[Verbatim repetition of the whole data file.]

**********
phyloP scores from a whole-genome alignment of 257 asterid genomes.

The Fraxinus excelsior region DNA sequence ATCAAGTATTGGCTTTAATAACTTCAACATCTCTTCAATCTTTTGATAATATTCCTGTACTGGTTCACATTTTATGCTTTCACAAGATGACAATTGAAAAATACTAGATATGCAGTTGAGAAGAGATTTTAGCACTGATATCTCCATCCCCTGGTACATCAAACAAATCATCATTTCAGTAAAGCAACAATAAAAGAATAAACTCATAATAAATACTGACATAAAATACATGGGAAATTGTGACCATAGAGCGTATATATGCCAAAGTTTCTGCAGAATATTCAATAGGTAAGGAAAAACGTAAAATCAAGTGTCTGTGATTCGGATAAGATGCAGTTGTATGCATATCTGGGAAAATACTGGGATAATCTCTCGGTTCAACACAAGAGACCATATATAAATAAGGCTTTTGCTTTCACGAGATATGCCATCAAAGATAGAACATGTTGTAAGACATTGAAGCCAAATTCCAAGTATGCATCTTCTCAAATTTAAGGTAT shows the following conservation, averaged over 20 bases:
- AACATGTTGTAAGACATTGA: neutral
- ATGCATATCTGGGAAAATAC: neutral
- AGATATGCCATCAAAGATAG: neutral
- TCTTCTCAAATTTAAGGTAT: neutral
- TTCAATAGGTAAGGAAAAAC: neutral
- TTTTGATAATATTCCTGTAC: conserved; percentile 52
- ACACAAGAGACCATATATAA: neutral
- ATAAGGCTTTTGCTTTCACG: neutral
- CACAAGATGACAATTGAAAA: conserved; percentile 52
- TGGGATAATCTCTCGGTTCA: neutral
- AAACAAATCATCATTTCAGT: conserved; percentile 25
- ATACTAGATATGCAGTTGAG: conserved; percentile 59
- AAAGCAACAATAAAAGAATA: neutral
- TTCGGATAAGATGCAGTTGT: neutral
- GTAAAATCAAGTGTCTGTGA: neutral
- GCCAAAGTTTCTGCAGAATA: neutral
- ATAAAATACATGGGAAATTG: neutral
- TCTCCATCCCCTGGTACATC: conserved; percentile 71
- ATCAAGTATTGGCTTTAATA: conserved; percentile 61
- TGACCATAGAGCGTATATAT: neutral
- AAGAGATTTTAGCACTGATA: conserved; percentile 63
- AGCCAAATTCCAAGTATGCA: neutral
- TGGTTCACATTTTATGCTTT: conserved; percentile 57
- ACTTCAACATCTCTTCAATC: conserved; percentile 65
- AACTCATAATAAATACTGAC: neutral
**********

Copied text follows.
phyloP scores from a whole-genome alignment of 257 asterid genomes.

The Fraxinus excelsior region DNA sequence ATCAAGTATTGGCTTTAATAACTTCAACATCTCTTCAATCTTTTGATAATATTCCTGTACTGGTTCACATTTTATGCTTTCACAAGATGACAATTGAAAAATACTAGATATGCAGTTGAGAAGAGATTTTAGCACTGATATCTCCATCCCCTGGTACATCAAACAAATCATCATTTCAGTAAAGCAACAATAAAAGAATAAACTCATAATAAATACTGACATAAAATACATGGGAAATTGTGACCATAGAGCGTATATATGCCAAAGTTTCTGCAGAATATTCAATAGGTAAGGAAAAACGTAAAATCAAGTGTCTGTGATTCGGATAAGATGCAGTTGTATGCATATCTGGGAAAATACTGGGATAATCTCTCGGTTCAACACAAGAGACCATATATAAATAAGGCTTTTGCTTTCACGAGATATGCCATCAAAGATAGAACATGTTGTAAGACATTGAAGCCAAATTCCAAGTATGCATCTTCTCAAATTTAAGGTAT shows the following conservation, averaged over 20 bases:
- AACATGTTGTAAGACATTGA: neutral
- ATGCATATCTGGGAAAATAC: neutral
- AGATATGCCATCAAAGATAG: neutral
- TCTTCTCAAATTTAAGGTAT: neutral
- TTCAATAGGTAAGGAAAAAC: neutral
- TTTTGATAATATTCCTGTAC: conserved; percentile 52
- ACACAAGAGACCATATATAA: neutral
- ATAAGGCTTTTGCTTTCACG: neutral
- CACAAGATGACAATTGAAAA: conserved; percentile 52
- TGGGATAATCTCTCGGTTCA: neutral
- AAACAAATCATCATTTCAGT: conserved; percentile 25
- ATACTAGATATGCAGTTGAG: conserved; percentile 59
- AAAGCAACAATAAAAGAATA: neutral
- TTCGGATAAGATGCAGTTGT: neutral
- GTAAAATCAAGTGTCTGTGA: neutral
- GCCAAAGTTTCTGCAGAATA: neutral
- ATAAAATACATGGGAAATTG: neutral
- TCTCCATCCCCTGGTACATC: conserved; percentile 71
- ATCAAGTATTGGCTTTAATA: conserved; percentile 61
- TGACCATAGAGCGTATATAT: neutral
- AAGAGATTTTAGCACTGATA: conserved; percentile 63
- AGCCAAATTCCAAGTATGCA: neutral
- TGGTTCACATTTTATGCTTT: conserved; percentile 57
- ACTTCAACATCTCTTCAATC: conserved; percentile 65
- AACTCATAATAAATACTGAC: neutral